The third option—and the one I’m most keen on at the moment—is to custom design a relational database that will maintain bibliographical information as an active relational connection established between several supporting tables. For those unfamiliar with database structures, let me offer a quick overview. First, imagine the “one big file” approach, set up in this case as an HTML table. Here is a simplified example, designed to represent an ordinary journal article:
Table 1: The Single-Table Approach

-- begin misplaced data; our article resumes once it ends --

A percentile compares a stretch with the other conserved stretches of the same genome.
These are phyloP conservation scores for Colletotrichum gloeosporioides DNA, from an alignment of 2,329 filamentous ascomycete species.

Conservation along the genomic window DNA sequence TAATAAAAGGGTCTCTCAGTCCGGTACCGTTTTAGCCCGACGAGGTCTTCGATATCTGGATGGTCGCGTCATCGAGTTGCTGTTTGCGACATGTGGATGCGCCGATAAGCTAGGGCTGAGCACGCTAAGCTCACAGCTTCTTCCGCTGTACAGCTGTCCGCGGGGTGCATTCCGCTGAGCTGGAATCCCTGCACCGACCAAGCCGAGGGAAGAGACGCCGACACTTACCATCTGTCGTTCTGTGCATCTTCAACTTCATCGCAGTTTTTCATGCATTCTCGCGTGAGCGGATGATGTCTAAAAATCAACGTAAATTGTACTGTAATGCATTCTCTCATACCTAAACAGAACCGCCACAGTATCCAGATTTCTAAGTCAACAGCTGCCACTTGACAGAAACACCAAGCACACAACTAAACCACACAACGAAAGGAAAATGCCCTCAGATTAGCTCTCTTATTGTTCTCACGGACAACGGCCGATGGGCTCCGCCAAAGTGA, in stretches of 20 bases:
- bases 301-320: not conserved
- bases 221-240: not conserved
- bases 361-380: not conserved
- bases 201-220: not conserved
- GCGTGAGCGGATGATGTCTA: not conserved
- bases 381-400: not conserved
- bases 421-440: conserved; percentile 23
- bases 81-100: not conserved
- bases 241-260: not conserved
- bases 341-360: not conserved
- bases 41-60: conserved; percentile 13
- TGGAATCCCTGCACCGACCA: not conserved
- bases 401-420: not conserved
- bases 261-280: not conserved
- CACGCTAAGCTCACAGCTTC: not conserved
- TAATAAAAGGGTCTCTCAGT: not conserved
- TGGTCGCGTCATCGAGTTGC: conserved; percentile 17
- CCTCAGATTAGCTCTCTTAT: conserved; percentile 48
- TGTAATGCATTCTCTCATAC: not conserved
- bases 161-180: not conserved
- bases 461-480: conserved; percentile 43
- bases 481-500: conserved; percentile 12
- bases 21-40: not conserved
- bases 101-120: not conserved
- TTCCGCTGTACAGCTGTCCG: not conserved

This seems simple enough—functional, clear, easy to search, and so forth. But problems begin to emerge very quickly when one actually starts to put together a database using the single-table approach. For one thing, the table here is clearly not designed to record the relevant information about, say, a dissertation, monograph, or website, and this problem leaves the designer with two possible solutions: 1) create separate tables for each critical genre, an approach that would necessitate separate searches for each, or 2) extend the number of columns in the table to include all bibliographical information for items from any conceivable critical genre, recognizing that for any individual item most of the columns would be empty. (This second approach was one of the blind alleys I stumbled into in my first efforts—I had a table with over forty columns, mostly empty.) Another, even greater, problem with the “one big file” approach involves works with multiple authors or editors. Suppose some item has two authors and is published in a collection with three editors. To record such an item either the table would need to be further extended to encompass columns for “second author,” “third author,” “second editor,” “third editor,” etc., or the same item would have to be listed n number of times, once for each separate author or editor. Either way, one ends up with a horrendously inefficient database with much blank and/or much repeated information. Once the database grows to include more than a few hundred items, the result is an unsearchable mess.